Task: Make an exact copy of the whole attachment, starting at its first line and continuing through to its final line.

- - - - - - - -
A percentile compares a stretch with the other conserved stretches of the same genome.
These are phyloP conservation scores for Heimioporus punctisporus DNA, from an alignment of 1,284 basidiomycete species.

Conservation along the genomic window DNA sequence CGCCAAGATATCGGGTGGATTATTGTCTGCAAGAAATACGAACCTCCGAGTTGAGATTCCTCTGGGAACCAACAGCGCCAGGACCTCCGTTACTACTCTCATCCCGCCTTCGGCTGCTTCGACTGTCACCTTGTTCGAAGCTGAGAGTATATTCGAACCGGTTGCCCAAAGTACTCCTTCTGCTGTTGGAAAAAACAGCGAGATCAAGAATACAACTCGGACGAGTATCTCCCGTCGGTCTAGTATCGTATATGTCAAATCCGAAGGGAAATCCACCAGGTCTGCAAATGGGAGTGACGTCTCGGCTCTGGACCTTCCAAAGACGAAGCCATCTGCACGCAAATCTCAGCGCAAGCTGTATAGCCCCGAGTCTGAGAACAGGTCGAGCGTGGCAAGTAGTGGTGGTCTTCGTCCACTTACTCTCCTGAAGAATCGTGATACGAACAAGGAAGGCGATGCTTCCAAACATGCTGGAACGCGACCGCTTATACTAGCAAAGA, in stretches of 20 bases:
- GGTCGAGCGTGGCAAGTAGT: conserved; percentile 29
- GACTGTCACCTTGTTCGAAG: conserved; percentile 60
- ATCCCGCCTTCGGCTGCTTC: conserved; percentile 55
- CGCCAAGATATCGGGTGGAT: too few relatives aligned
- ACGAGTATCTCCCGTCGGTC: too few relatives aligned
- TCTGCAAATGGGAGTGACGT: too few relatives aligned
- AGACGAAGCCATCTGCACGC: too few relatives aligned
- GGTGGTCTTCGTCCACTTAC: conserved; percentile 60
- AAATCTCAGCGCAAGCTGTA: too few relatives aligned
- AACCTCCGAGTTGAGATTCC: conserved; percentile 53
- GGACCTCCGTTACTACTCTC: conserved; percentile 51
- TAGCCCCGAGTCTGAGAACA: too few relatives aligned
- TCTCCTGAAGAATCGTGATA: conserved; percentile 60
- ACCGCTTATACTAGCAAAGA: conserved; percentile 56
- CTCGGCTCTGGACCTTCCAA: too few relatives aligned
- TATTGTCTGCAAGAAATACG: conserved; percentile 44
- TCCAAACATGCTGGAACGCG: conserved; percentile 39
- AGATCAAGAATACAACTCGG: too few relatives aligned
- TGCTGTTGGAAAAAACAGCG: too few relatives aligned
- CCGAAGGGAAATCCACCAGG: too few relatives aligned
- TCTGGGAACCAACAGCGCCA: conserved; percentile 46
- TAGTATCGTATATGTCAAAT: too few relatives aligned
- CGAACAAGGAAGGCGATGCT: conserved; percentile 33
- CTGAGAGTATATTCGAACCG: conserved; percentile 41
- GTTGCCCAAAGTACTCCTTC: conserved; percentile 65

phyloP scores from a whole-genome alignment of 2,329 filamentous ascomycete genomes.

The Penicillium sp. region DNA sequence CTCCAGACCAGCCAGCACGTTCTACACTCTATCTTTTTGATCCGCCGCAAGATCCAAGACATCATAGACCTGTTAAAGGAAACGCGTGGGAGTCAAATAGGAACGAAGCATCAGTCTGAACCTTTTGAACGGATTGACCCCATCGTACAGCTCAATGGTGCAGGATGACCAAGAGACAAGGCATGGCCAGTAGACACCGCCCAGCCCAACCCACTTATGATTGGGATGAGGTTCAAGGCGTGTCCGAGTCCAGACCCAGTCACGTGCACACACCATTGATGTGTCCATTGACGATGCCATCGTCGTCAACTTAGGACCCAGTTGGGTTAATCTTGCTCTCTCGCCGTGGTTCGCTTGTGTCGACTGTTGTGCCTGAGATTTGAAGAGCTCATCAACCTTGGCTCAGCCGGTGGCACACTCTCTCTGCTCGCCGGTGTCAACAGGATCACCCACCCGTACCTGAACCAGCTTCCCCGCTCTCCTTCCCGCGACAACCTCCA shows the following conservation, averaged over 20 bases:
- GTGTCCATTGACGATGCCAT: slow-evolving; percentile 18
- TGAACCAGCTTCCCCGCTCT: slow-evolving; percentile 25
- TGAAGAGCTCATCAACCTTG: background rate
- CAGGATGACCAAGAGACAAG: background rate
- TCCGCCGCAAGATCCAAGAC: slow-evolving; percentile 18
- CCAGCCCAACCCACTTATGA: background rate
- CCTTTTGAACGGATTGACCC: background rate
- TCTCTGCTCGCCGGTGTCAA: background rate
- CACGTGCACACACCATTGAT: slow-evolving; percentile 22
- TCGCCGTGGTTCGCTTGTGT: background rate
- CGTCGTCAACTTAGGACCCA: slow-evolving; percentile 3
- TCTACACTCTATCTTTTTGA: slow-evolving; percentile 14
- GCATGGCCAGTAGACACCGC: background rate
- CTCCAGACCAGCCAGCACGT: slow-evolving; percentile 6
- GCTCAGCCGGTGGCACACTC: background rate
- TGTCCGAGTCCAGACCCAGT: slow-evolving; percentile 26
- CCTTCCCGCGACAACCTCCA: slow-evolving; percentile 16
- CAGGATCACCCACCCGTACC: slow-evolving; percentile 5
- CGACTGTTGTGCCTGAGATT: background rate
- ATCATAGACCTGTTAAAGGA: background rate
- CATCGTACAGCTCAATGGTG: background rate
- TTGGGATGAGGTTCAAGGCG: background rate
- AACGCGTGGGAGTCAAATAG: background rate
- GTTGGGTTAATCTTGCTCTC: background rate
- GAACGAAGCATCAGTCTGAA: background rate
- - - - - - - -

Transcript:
A percentile compares a stretch with the other conserved stretches of the same genome.
These are phyloP conservation scores for Heimioporus punctisporus DNA, from an alignment of 1,284 basidiomycete species.

Conservation along the genomic window DNA sequence CGCCAAGATATCGGGTGGATTATTGTCTGCAAGAAATACGAACCTCCGAGTTGAGATTCCTCTGGGAACCAACAGCGCCAGGACCTCCGTTACTACTCTCATCCCGCCTTCGGCTGCTTCGACTGTCACCTTGTTCGAAGCTGAGAGTATATTCGAACCGGTTGCCCAAAGTACTCCTTCTGCTGTTGGAAAAAACAGCGAGATCAAGAATACAACTCGGACGAGTATCTCCCGTCGGTCTAGTATCGTATATGTCAAATCCGAAGGGAAATCCACCAGGTCTGCAAATGGGAGTGACGTCTCGGCTCTGGACCTTCCAAAGACGAAGCCATCTGCACGCAAATCTCAGCGCAAGCTGTATAGCCCCGAGTCTGAGAACAGGTCGAGCGTGGCAAGTAGTGGTGGTCTTCGTCCACTTACTCTCCTGAAGAATCGTGATACGAACAAGGAAGGCGATGCTTCCAAACATGCTGGAACGCGACCGCTTATACTAGCAAAGA, in stretches of 20 bases:
- GGTCGAGCGTGGCAAGTAGT: conserved; percentile 29
- GACTGTCACCTTGTTCGAAG: conserved; percentile 60
- ATCCCGCCTTCGGCTGCTTC: conserved; percentile 55
- CGCCAAGATATCGGGTGGAT: too few relatives aligned
- ACGAGTATCTCCCGTCGGTC: too few relatives aligned
- TCTGCAAATGGGAGTGACGT: too few relatives aligned
- AGACGAAGCCATCTGCACGC: too few relatives aligned
- GGTGGTCTTCGTCCACTTAC: conserved; percentile 60
- AAATCTCAGCGCAAGCTGTA: too few relatives aligned
- AACCTCCGAGTTGAGATTCC: conserved; percentile 53
- GGACCTCCGTTACTACTCTC: conserved; percentile 51
- TAGCCCCGAGTCTGAGAACA: too few relatives aligned
- TCTCCTGAAGAATCGTGATA: conserved; percentile 60
- ACCGCTTATACTAGCAAAGA: conserved; percentile 56
- CTCGGCTCTGGACCTTCCAA: too few relatives aligned
- TATTGTCTGCAAGAAATACG: conserved; percentile 44
- TCCAAACATGCTGGAACGCG: conserved; percentile 39
- AGATCAAGAATACAACTCGG: too few relatives aligned
- TGCTGTTGGAAAAAACAGCG: too few relatives aligned
- CCGAAGGGAAATCCACCAGG: too few relatives aligned
- TCTGGGAACCAACAGCGCCA: conserved; percentile 46
- TAGTATCGTATATGTCAAAT: too few relatives aligned
- CGAACAAGGAAGGCGATGCT: conserved; percentile 33
- CTGAGAGTATATTCGAACCG: conserved; percentile 41
- GTTGCCCAAAGTACTCCTTC: conserved; percentile 65

phyloP scores from a whole-genome alignment of 2,329 filamentous ascomycete genomes.

The Penicillium sp. region DNA sequence CTCCAGACCAGCCAGCACGTTCTACACTCTATCTTTTTGATCCGCCGCAAGATCCAAGACATCATAGACCTGTTAAAGGAAACGCGTGGGAGTCAAATAGGAACGAAGCATCAGTCTGAACCTTTTGAACGGATTGACCCCATCGTACAGCTCAATGGTGCAGGATGACCAAGAGACAAGGCATGGCCAGTAGACACCGCCCAGCCCAACCCACTTATGATTGGGATGAGGTTCAAGGCGTGTCCGAGTCCAGACCCAGTCACGTGCACACACCATTGATGTGTCCATTGACGATGCCATCGTCGTCAACTTAGGACCCAGTTGGGTTAATCTTGCTCTCTCGCCGTGGTTCGCTTGTGTCGACTGTTGTGCCTGAGATTTGAAGAGCTCATCAACCTTGGCTCAGCCGGTGGCACACTCTCTCTGCTCGCCGGTGTCAACAGGATCACCCACCCGTACCTGAACCAGCTTCCCCGCTCTCCTTCCCGCGACAACCTCCA shows the following conservation, averaged over 20 bases:
- GTGTCCATTGACGATGCCAT: slow-evolving; percentile 18
- TGAACCAGCTTCCCCGCTCT: slow-evolving; percentile 25
- TGAAGAGCTCATCAACCTTG: background rate
- CAGGATGACCAAGAGACAAG: background rate
- TCCGCCGCAAGATCCAAGAC: slow-evolving; percentile 18
- CCAGCCCAACCCACTTATGA: background rate
- CCTTTTGAACGGATTGACCC: background rate
- TCTCTGCTCGCCGGTGTCAA: background rate
- CACGTGCACACACCATTGAT: slow-evolving; percentile 22
- TCGCCGTGGTTCGCTTGTGT: background rate
- CGTCGTCAACTTAGGACCCA: slow-evolving; percentile 3
- TCTACACTCTATCTTTTTGA: slow-evolving; percentile 14
- GCATGGCCAGTAGACACCGC: background rate
- CTCCAGACCAGCCAGCACGT: slow-evolving; percentile 6
- GCTCAGCCGGTGGCACACTC: background rate
- TGTCCGAGTCCAGACCCAGT: slow-evolving; percentile 26
- CCTTCCCGCGACAACCTCCA: slow-evolving; percentile 16
- CAGGATCACCCACCCGTACC: slow-evolving; percentile 5
- CGACTGTTGTGCCTGAGATT: background rate
- ATCATAGACCTGTTAAAGGA: background rate
- CATCGTACAGCTCAATGGTG: background rate
- TTGGGATGAGGTTCAAGGCG: background rate
- AACGCGTGGGAGTCAAATAG: background rate
- GTTGGGTTAATCTTGCTCTC: background rate
- GAACGAAGCATCAGTCTGAA: background rate